A puzzle-like ribosome in algal mitochondria!

The functioning of the mitochondrion, the energy centre of eukaryotic cells, requires the synthesis of proteins in the mitochondrial ribosomes. The teams of Yaser Hashem (IECB, INSERM, Bordeaux), Laurence Drouard and Philippe Giegé (IBMP, CNRS Strasbourg) have highlighted the very particular architecture, formed by small RNA fragments, of the mitochondrial ribosomes of the model alga Chlamydomonas reinhardtii. This study is published in the journal Nature communications.

The green alga, Chlamydomonas reinhardtii, is the model of choice for studying photosynthesis or the motility of these flagella, and is also a key model for studying mitochondrial biology. How the assembly of a dozen small ribosomal RNA fragments encoded by its mitochondrial genome allows the reconstruction of a functional ribosome remained an open question. By combining biochemical, genetic and structural studies using cryo-electron microscopy (cryo-EM) and cryo-electron tomography (cryo-ET), the researchers were able to characterise the mitochondrial ribosome of this alga and determine its structure at high resolution. This study reveals its fine architecture and reveals how the different ribosomal RNA modules are assembled and stabilised thanks to the presence of a dozen new proteins specific to this alga. Most of these proteins have repeated helical domains, like those found in proteins with octotricopeptide repeat domains.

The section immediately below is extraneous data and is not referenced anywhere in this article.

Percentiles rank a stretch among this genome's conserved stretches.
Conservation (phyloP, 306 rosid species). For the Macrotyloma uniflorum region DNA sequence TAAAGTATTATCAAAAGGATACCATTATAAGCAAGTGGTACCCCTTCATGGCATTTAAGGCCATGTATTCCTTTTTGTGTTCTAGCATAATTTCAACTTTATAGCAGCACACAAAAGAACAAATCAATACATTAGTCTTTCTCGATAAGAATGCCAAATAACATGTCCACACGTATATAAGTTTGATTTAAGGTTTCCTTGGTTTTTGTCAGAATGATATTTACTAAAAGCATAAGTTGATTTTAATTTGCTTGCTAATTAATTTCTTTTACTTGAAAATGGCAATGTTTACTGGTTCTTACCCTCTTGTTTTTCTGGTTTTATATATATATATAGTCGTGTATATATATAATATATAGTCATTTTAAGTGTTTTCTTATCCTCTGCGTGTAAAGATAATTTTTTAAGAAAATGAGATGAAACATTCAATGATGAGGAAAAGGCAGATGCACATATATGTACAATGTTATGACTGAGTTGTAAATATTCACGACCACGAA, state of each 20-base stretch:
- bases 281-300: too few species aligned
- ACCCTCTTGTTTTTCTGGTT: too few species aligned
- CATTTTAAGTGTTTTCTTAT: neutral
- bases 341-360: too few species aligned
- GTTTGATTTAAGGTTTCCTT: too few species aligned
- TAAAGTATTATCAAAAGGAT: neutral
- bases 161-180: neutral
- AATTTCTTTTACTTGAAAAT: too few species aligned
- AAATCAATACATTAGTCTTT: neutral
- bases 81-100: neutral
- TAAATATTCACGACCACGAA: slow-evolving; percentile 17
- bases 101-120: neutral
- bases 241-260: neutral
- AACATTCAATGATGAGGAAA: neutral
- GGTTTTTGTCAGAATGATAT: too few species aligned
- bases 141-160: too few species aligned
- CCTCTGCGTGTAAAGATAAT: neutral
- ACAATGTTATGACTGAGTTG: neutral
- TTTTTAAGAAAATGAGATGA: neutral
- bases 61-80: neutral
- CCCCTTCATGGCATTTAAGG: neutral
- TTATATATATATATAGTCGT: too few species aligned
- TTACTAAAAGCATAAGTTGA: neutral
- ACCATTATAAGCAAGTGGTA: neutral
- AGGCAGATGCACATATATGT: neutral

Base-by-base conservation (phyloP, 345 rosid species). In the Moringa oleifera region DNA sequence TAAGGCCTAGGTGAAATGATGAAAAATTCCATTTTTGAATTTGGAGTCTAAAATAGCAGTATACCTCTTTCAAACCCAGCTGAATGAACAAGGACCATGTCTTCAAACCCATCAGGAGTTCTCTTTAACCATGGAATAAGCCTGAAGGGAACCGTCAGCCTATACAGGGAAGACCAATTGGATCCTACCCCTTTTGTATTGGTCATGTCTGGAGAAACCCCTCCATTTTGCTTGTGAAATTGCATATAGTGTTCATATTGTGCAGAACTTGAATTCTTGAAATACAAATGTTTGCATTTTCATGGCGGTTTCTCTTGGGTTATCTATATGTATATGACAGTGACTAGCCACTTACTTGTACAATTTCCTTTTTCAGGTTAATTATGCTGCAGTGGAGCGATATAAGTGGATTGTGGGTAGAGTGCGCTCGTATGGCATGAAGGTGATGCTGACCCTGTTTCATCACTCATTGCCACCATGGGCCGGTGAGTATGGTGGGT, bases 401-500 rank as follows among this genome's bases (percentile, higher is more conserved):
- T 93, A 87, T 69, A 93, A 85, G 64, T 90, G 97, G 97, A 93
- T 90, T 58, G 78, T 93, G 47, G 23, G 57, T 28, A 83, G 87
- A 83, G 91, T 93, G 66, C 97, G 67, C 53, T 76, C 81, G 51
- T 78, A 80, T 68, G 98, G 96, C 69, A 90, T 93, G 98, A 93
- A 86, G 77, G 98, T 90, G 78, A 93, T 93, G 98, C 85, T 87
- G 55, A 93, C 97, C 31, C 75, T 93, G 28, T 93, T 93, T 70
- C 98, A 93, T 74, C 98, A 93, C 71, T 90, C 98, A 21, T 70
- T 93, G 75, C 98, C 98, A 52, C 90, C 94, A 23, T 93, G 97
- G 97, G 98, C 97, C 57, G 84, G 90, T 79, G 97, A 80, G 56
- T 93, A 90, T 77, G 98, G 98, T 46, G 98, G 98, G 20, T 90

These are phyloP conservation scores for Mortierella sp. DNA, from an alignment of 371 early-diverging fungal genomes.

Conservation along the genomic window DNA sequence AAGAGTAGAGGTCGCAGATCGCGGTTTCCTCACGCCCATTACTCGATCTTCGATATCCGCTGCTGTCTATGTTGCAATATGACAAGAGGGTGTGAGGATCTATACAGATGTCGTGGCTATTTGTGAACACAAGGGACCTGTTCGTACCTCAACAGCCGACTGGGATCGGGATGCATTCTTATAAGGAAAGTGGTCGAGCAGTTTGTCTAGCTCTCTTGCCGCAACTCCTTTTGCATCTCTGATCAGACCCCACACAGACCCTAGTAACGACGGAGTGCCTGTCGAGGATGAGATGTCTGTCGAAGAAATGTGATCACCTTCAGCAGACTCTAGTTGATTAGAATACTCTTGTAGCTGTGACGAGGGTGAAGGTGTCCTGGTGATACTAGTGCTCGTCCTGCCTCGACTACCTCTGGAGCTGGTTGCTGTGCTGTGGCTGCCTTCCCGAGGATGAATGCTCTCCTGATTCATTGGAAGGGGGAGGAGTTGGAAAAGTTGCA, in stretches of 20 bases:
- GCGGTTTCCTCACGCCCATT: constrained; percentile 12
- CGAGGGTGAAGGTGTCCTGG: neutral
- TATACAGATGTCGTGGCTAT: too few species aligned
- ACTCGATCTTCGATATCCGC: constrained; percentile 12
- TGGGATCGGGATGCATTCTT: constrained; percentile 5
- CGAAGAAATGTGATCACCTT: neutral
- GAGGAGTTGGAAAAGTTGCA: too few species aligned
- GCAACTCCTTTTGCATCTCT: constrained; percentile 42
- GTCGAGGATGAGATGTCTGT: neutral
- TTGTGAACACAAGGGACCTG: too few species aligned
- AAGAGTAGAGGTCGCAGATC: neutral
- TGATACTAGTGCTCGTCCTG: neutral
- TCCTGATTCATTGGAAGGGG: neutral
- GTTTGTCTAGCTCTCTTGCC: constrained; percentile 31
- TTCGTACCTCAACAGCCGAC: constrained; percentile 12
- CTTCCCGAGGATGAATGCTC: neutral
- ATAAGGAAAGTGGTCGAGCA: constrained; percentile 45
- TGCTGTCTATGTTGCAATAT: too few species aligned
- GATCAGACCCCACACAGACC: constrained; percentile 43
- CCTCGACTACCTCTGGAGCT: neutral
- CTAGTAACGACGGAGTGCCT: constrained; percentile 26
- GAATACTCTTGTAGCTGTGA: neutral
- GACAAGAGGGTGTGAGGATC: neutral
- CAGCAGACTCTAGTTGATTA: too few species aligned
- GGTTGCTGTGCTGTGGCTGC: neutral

Atomic structure (centre) of the mitochondrial ribosome of the green alga Chlamydomonas reinhardtii. The 13 ribosomal RNA fragments shown in different colours are assembled in the small and large subunits of the ribosome. The ribosomal proteins are shaded.





While several structures of mitochondrial ribosomes from different eukaryotic lineages have been obtained in the last five years, revealing unsuspected differences between them, the structure of the Chlamydomonas mitochondrial ribosome represents an extreme example of evolutionary divergence, with the core of the ribosome formed by a complex assembly of small RNA fragments held together by a series of proteins recruited specifically for this function. This study illustrates how mitochondrial ribosomes have developed an astonishing diversity of strategies over the course of evolution to ensure protein synthesis.

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